Best way to tackle tiers of terrain and display as a cube

I have an different use for 3d than games. I am trying to visualize terrain that has changed over time - e.g. land as it was 1 million years ago, 500k years ago and 10 years ago. I have what is basically a heightmap for each “age” and associated color data for each vertex, but I have several different display needs:

  1. Display one or more of the terrains at the same time. Since it is a sediment model, the younger terrains will always have a greater y-value than older terrain, so I am not worried about overlap.
  2. Display a 3d cube that can be sliced along any plane (XY, XZ, YZ) and show an interpolated view of that surface. I don’t know if that is clear, so an analogy might help. Assume I have a multicolored block of clay. I want to be able to chop it in half and look at what the exposed walls of the pieces look like.
  3. A combination of those two. Basically, starting with a scene that has all of the terrains in a stack with empty space between (#1), I want to be able to slice them and see what it looks like as in #2.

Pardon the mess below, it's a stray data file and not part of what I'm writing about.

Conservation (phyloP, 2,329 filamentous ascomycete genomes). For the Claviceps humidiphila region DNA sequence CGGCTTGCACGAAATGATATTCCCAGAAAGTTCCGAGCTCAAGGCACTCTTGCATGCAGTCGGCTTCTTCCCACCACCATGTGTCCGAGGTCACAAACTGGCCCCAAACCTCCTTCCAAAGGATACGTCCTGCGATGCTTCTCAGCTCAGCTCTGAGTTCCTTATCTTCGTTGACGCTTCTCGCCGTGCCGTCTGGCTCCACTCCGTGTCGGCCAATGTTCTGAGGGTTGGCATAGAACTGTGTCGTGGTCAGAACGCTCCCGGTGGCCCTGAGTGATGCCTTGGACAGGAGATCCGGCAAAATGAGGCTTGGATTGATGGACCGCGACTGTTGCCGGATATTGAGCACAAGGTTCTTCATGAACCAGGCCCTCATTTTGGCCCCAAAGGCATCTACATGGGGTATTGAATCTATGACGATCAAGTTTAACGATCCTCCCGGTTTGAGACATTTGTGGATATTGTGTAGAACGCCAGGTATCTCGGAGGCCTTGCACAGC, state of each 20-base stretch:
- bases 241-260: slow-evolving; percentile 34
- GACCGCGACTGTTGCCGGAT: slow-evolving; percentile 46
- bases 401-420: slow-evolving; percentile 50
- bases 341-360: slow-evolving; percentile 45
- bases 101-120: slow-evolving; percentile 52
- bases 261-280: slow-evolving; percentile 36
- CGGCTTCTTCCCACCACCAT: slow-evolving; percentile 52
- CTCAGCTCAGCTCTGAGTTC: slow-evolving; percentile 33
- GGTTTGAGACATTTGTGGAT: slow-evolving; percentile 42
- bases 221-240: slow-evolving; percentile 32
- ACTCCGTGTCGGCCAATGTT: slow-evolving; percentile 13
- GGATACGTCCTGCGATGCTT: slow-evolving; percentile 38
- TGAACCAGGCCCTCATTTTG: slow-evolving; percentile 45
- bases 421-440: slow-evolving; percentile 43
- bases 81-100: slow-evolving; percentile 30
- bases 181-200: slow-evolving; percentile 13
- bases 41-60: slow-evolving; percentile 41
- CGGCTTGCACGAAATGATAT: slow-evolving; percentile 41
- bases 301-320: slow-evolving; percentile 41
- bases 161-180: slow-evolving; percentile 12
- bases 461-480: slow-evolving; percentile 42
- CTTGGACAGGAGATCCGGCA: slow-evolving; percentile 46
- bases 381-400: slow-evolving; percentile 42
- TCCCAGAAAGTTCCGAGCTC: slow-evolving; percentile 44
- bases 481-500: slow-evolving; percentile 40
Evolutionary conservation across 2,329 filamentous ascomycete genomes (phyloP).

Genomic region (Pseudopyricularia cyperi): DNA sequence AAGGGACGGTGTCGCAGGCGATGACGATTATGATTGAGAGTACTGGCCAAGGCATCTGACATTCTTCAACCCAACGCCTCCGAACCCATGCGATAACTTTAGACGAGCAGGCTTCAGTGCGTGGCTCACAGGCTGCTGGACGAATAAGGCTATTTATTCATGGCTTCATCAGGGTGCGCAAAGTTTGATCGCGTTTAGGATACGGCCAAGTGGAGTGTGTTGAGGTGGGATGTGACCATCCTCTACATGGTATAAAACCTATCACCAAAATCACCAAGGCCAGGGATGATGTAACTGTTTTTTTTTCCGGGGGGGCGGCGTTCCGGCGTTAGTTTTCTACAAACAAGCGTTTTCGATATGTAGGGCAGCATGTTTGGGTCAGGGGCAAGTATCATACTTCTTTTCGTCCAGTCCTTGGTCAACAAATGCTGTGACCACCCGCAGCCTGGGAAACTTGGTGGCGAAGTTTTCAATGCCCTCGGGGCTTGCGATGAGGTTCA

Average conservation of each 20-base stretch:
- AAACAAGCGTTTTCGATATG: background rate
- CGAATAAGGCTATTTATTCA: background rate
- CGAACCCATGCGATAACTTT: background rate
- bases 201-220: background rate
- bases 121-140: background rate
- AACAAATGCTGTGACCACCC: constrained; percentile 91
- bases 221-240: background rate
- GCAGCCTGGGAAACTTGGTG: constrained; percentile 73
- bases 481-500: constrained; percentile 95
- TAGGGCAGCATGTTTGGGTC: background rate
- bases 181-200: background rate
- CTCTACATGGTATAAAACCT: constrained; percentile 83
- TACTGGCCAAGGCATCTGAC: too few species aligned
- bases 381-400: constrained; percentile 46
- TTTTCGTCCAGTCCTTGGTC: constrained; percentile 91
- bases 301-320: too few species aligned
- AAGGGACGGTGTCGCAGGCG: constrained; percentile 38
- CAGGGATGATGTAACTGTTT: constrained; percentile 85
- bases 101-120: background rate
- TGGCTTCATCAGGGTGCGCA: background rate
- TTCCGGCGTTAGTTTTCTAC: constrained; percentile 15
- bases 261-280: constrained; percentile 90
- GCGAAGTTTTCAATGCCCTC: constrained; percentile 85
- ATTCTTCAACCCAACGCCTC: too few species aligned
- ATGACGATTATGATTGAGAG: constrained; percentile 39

So, I am trying to figure out the best way to accomplish all of this. I have taken a look at the terrain capabilities and it looks like a perfect fit for #1 except that I need multiple layers and the ability to slice into it to accomplish #3. I have also looked at directly building the meshes for each layer, but that looks like the sliced-views are still difficult and it is more work to build the meshes than using the capabilities built into the terrain tools.

    I was wondering if someone had tackled this, or a similar problem before.

Since you would only raise the fill rate by actually having the single layers there all the time you should probably rather have a class that creates the view from the current selection. Meaning that you have only one actual heightmap that is equivalent to the currently displayed upper layer and then you have to paint the visible “clay” layers onto the sides. The latter is probably the biggest challenge as you will have to use different texture projection algorithms… I think there was something added for the grid terrain though, you will probably have to extend a shader for that part.

For #1, you need a way to add some thickness to the terrain because right now its just composed of a really flat surface.

For #2/#3 you can use Camera.setClipPlane() which allows you to set a plane along which all geometry is clipped. You can also do it in a shader